3.3. Animal Study
In order to test biocompatibility, the scaffolds were analyzed by subcutaneous implantation in mice. Figure 4 shows the photographs of postimplantation of A, S, and SA scaffolds after 5 minutes, 2 days, 10 days, and 15 days. Figure 4(a) showed that the S scaffold got severely deformed compared with the origin fixed shape, which was 10 × 10 × 1 mm3. This deformation occurred right after putting in the moist condition of the body. However, A and SA scaffolds still kept their shape during implantation process (Figures 4(b) and 4(c)). After 2 days, the implanted site’s wounds were all closed with no unusually colored area.
Figure 5 shows the H&E staining of the scaffold after 15 days at 2 magnifications: ×200 and ×600. Figures 5(a), 5(b), 5(e), and 5(f) show that the cells were getting started to attach into the silk-contained scaffolds (S and SA) with high density. In another case, in Figures 5(c) and 5(d) of A scaffold, there is no sign of cell adhesion on agar fiber or surrounding area. Compared to A scaffold, the highly porous structure of S and SA scaffolds mimicked natural ECM structure and significant increase of cell attachment.
The animal test results indicate that the combination of silk fibers and agar created the scaffolds which could strongly support cell adhesion and proliferation with their high porosity, cohesion, and structure durability.
4.1. Scanning Electron Microscope (SEM)
Degumming is a thermochemical treatment applied on silkworm cocoons to eliminate glue-like coating sericin, remove other impurities, and extract BMSF. In sericin, about 80% amino acid has hydrophilic lateral group. Sericins that coat silk fibroin fibers react with each other by numerous noncovalent intermolecular interactions, such as hydrobonds. To weaken these interactions, medium bases as Na2CO3 are used under thermal condition. According to SEM results, there were no sericin as well as other impurities and the fact that there is no sign of destruction or damage on the surface of silk fibers implies that the degumming process was appropriative .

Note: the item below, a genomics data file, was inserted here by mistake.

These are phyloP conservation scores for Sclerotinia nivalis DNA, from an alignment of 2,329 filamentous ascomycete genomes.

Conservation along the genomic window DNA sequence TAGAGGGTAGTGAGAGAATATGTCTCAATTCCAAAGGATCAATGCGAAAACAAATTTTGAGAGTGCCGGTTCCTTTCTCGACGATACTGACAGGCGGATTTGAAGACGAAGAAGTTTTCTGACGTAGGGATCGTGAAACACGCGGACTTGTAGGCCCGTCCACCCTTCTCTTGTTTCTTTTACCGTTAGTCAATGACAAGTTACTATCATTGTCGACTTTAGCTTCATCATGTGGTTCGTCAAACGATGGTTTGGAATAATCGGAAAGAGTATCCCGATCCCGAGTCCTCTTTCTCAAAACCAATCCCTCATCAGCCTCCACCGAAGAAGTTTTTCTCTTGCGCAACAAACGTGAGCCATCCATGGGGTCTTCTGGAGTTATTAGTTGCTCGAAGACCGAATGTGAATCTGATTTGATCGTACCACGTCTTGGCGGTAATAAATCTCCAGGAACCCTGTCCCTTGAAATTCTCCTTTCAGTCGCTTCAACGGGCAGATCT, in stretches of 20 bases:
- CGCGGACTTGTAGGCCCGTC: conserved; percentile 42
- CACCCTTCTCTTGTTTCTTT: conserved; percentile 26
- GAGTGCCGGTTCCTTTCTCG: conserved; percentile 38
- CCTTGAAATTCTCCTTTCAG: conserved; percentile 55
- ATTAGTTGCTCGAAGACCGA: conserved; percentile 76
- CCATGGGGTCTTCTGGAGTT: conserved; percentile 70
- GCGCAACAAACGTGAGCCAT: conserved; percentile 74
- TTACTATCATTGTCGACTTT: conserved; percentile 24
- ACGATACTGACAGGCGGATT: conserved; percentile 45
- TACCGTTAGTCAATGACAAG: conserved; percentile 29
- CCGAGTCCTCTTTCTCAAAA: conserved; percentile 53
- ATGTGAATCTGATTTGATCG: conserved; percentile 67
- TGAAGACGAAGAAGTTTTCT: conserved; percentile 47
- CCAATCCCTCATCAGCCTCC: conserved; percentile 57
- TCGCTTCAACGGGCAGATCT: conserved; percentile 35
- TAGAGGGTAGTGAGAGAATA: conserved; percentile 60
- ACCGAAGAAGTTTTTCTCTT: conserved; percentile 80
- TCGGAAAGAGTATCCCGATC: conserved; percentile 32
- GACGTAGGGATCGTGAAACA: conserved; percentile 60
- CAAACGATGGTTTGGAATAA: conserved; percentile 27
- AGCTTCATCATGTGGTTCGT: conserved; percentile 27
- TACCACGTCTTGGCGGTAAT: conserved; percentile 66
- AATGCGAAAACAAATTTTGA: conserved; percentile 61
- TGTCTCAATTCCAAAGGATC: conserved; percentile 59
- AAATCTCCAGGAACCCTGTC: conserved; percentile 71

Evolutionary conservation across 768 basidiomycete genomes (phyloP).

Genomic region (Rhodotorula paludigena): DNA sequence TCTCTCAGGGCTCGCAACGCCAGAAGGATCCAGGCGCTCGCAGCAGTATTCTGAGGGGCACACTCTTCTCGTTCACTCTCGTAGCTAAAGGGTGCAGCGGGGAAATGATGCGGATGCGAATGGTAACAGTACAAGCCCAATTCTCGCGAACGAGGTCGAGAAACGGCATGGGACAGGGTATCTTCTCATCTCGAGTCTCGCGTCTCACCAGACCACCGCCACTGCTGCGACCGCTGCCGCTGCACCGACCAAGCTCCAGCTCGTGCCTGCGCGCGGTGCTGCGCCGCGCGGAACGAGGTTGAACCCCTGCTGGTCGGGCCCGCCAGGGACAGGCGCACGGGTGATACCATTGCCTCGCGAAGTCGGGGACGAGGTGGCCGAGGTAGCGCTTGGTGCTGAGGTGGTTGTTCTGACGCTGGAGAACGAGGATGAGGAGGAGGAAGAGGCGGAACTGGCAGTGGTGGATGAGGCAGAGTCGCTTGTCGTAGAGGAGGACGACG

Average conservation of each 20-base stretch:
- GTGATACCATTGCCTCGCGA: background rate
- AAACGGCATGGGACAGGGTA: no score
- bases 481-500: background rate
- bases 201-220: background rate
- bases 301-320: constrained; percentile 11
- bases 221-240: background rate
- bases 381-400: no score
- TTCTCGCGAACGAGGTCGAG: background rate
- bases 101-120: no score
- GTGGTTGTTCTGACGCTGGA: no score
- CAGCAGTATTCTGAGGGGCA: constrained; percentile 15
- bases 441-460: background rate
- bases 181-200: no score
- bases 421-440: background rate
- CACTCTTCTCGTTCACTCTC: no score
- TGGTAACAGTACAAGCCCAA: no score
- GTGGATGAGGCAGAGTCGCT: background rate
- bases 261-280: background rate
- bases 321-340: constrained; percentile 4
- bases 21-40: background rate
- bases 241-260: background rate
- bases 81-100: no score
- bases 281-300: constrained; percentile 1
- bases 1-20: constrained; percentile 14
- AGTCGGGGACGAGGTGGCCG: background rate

The discrete arrangement of SF observed in Figures 2(a1) and 2(a2) represents the lack of stability and coherence in S sample, which could affect cell adhesion in vivo task. On the other hand, agar was introduced as the factor to enhance the stability and withstand deformation loading, either static or dynamic, during cell proliferation . The combination of silk and agar in SA sample increased the cohesion and unity of the scaffold and provided the pore system for cell attachment and cell migration of most mammalian anchorage-dependent cell types . Moreover, the porosity of silk scaffold is the advantage for capillaries growth. The noncompact structure also influences the degradation behavior because the distribution of pores is a good condition for cell migration, cell proliferation, tissue formation, enzymes binding, and hydrolysis behavior displaying [21–24].
4.2. FT-IR Spectra
As Figure 3 shows, SA scaffold’s main peaks are combination of silk and agar’s peaks, and there was no strange peak appearance in SA spectroscopy. The result indicates that there was no chemical reaction or crosslink formation between silk and agar. Silk and agar are well investigated in other studies [9, 10, 25] and were proven to have good biocompatibility and no toxicity toward the body system. This result confirms that there is no change of properties of initial components. In other words, the SA group inherited all the good characteristics of both silk protein and agar.